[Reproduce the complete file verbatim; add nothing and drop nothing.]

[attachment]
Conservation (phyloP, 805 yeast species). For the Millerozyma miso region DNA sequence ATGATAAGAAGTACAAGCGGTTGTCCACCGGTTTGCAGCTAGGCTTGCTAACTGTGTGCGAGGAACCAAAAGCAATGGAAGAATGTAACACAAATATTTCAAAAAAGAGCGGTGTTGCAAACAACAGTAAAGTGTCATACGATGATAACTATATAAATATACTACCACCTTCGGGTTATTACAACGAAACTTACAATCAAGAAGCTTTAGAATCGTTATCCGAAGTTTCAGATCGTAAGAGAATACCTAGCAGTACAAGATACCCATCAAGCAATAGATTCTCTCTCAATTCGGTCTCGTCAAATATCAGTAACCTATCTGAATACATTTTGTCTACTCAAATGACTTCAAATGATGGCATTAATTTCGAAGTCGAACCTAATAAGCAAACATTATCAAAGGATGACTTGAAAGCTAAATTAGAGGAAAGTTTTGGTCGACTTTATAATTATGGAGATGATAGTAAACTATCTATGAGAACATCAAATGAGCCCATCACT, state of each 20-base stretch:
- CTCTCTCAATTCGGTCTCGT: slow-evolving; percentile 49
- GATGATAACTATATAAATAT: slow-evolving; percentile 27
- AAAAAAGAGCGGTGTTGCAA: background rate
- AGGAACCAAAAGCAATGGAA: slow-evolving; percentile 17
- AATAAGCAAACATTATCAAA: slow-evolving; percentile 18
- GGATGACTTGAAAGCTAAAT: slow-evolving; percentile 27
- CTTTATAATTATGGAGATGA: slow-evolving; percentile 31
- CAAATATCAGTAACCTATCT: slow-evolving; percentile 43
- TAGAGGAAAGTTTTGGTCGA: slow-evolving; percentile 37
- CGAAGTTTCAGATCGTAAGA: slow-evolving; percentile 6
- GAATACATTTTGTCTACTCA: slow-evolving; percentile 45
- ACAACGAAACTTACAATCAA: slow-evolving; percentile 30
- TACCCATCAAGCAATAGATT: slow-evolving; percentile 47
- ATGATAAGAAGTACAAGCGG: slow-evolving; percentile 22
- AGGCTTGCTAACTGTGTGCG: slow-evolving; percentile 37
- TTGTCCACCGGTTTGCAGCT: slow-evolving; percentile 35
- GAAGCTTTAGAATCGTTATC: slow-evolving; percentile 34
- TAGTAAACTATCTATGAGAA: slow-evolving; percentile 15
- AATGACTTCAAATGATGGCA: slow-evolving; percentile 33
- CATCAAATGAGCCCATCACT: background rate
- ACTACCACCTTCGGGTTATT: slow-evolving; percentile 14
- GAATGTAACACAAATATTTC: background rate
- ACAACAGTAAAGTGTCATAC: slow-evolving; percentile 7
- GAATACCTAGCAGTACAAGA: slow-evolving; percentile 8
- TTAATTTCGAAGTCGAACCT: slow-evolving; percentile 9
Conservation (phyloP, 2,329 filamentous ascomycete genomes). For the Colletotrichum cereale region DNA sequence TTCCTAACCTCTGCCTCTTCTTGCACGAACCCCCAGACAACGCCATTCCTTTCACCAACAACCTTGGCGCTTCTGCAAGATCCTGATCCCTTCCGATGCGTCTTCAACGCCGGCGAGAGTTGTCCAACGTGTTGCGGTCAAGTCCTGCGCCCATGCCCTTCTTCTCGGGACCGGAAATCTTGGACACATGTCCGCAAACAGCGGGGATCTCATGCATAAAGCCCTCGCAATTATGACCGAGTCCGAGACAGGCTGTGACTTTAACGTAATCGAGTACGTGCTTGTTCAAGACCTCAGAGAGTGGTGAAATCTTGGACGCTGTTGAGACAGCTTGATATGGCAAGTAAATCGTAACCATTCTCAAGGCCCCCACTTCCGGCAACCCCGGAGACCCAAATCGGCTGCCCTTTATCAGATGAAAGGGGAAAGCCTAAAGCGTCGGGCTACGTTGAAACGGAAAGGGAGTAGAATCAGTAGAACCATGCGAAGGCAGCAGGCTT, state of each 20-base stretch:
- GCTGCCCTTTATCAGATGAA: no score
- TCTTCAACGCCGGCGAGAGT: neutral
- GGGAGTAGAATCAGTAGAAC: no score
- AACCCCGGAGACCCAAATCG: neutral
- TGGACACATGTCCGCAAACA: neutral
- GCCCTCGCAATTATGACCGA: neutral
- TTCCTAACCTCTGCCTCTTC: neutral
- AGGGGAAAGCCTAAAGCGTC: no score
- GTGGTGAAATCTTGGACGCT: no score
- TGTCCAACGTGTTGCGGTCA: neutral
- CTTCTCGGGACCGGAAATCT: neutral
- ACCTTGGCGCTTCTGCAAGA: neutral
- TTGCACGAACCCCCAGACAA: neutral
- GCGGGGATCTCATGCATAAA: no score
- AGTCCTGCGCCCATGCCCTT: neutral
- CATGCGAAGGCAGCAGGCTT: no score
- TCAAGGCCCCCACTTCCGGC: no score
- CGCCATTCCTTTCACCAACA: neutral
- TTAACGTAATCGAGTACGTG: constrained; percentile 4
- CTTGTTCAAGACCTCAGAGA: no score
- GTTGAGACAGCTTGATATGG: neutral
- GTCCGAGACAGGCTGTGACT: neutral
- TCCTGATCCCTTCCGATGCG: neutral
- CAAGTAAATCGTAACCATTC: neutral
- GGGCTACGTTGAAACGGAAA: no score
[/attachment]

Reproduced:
Conservation (phyloP, 805 yeast species). For the Millerozyma miso region DNA sequence ATGATAAGAAGTACAAGCGGTTGTCCACCGGTTTGCAGCTAGGCTTGCTAACTGTGTGCGAGGAACCAAAAGCAATGGAAGAATGTAACACAAATATTTCAAAAAAGAGCGGTGTTGCAAACAACAGTAAAGTGTCATACGATGATAACTATATAAATATACTACCACCTTCGGGTTATTACAACGAAACTTACAATCAAGAAGCTTTAGAATCGTTATCCGAAGTTTCAGATCGTAAGAGAATACCTAGCAGTACAAGATACCCATCAAGCAATAGATTCTCTCTCAATTCGGTCTCGTCAAATATCAGTAACCTATCTGAATACATTTTGTCTACTCAAATGACTTCAAATGATGGCATTAATTTCGAAGTCGAACCTAATAAGCAAACATTATCAAAGGATGACTTGAAAGCTAAATTAGAGGAAAGTTTTGGTCGACTTTATAATTATGGAGATGATAGTAAACTATCTATGAGAACATCAAATGAGCCCATCACT, state of each 20-base stretch:
- CTCTCTCAATTCGGTCTCGT: slow-evolving; percentile 49
- GATGATAACTATATAAATAT: slow-evolving; percentile 27
- AAAAAAGAGCGGTGTTGCAA: background rate
- AGGAACCAAAAGCAATGGAA: slow-evolving; percentile 17
- AATAAGCAAACATTATCAAA: slow-evolving; percentile 18
- GGATGACTTGAAAGCTAAAT: slow-evolving; percentile 27
- CTTTATAATTATGGAGATGA: slow-evolving; percentile 31
- CAAATATCAGTAACCTATCT: slow-evolving; percentile 43
- TAGAGGAAAGTTTTGGTCGA: slow-evolving; percentile 37
- CGAAGTTTCAGATCGTAAGA: slow-evolving; percentile 6
- GAATACATTTTGTCTACTCA: slow-evolving; percentile 45
- ACAACGAAACTTACAATCAA: slow-evolving; percentile 30
- TACCCATCAAGCAATAGATT: slow-evolving; percentile 47
- ATGATAAGAAGTACAAGCGG: slow-evolving; percentile 22
- AGGCTTGCTAACTGTGTGCG: slow-evolving; percentile 37
- TTGTCCACCGGTTTGCAGCT: slow-evolving; percentile 35
- GAAGCTTTAGAATCGTTATC: slow-evolving; percentile 34
- TAGTAAACTATCTATGAGAA: slow-evolving; percentile 15
- AATGACTTCAAATGATGGCA: slow-evolving; percentile 33
- CATCAAATGAGCCCATCACT: background rate
- ACTACCACCTTCGGGTTATT: slow-evolving; percentile 14
- GAATGTAACACAAATATTTC: background rate
- ACAACAGTAAAGTGTCATAC: slow-evolving; percentile 7
- GAATACCTAGCAGTACAAGA: slow-evolving; percentile 8
- TTAATTTCGAAGTCGAACCT: slow-evolving; percentile 9
Conservation (phyloP, 2,329 filamentous ascomycete genomes). For the Colletotrichum cereale region DNA sequence TTCCTAACCTCTGCCTCTTCTTGCACGAACCCCCAGACAACGCCATTCCTTTCACCAACAACCTTGGCGCTTCTGCAAGATCCTGATCCCTTCCGATGCGTCTTCAACGCCGGCGAGAGTTGTCCAACGTGTTGCGGTCAAGTCCTGCGCCCATGCCCTTCTTCTCGGGACCGGAAATCTTGGACACATGTCCGCAAACAGCGGGGATCTCATGCATAAAGCCCTCGCAATTATGACCGAGTCCGAGACAGGCTGTGACTTTAACGTAATCGAGTACGTGCTTGTTCAAGACCTCAGAGAGTGGTGAAATCTTGGACGCTGTTGAGACAGCTTGATATGGCAAGTAAATCGTAACCATTCTCAAGGCCCCCACTTCCGGCAACCCCGGAGACCCAAATCGGCTGCCCTTTATCAGATGAAAGGGGAAAGCCTAAAGCGTCGGGCTACGTTGAAACGGAAAGGGAGTAGAATCAGTAGAACCATGCGAAGGCAGCAGGCTT, state of each 20-base stretch:
- GCTGCCCTTTATCAGATGAA: no score
- TCTTCAACGCCGGCGAGAGT: neutral
- GGGAGTAGAATCAGTAGAAC: no score
- AACCCCGGAGACCCAAATCG: neutral
- TGGACACATGTCCGCAAACA: neutral
- GCCCTCGCAATTATGACCGA: neutral
- TTCCTAACCTCTGCCTCTTC: neutral
- AGGGGAAAGCCTAAAGCGTC: no score
- GTGGTGAAATCTTGGACGCT: no score
- TGTCCAACGTGTTGCGGTCA: neutral
- CTTCTCGGGACCGGAAATCT: neutral
- ACCTTGGCGCTTCTGCAAGA: neutral
- TTGCACGAACCCCCAGACAA: neutral
- GCGGGGATCTCATGCATAAA: no score
- AGTCCTGCGCCCATGCCCTT: neutral
- CATGCGAAGGCAGCAGGCTT: no score
- TCAAGGCCCCCACTTCCGGC: no score
- CGCCATTCCTTTCACCAACA: neutral
- TTAACGTAATCGAGTACGTG: constrained; percentile 4
- CTTGTTCAAGACCTCAGAGA: no score
- GTTGAGACAGCTTGATATGG: neutral
- GTCCGAGACAGGCTGTGACT: neutral
- TCCTGATCCCTTCCGATGCG: neutral
- CAAGTAAATCGTAACCATTC: neutral
- GGGCTACGTTGAAACGGAAA: no score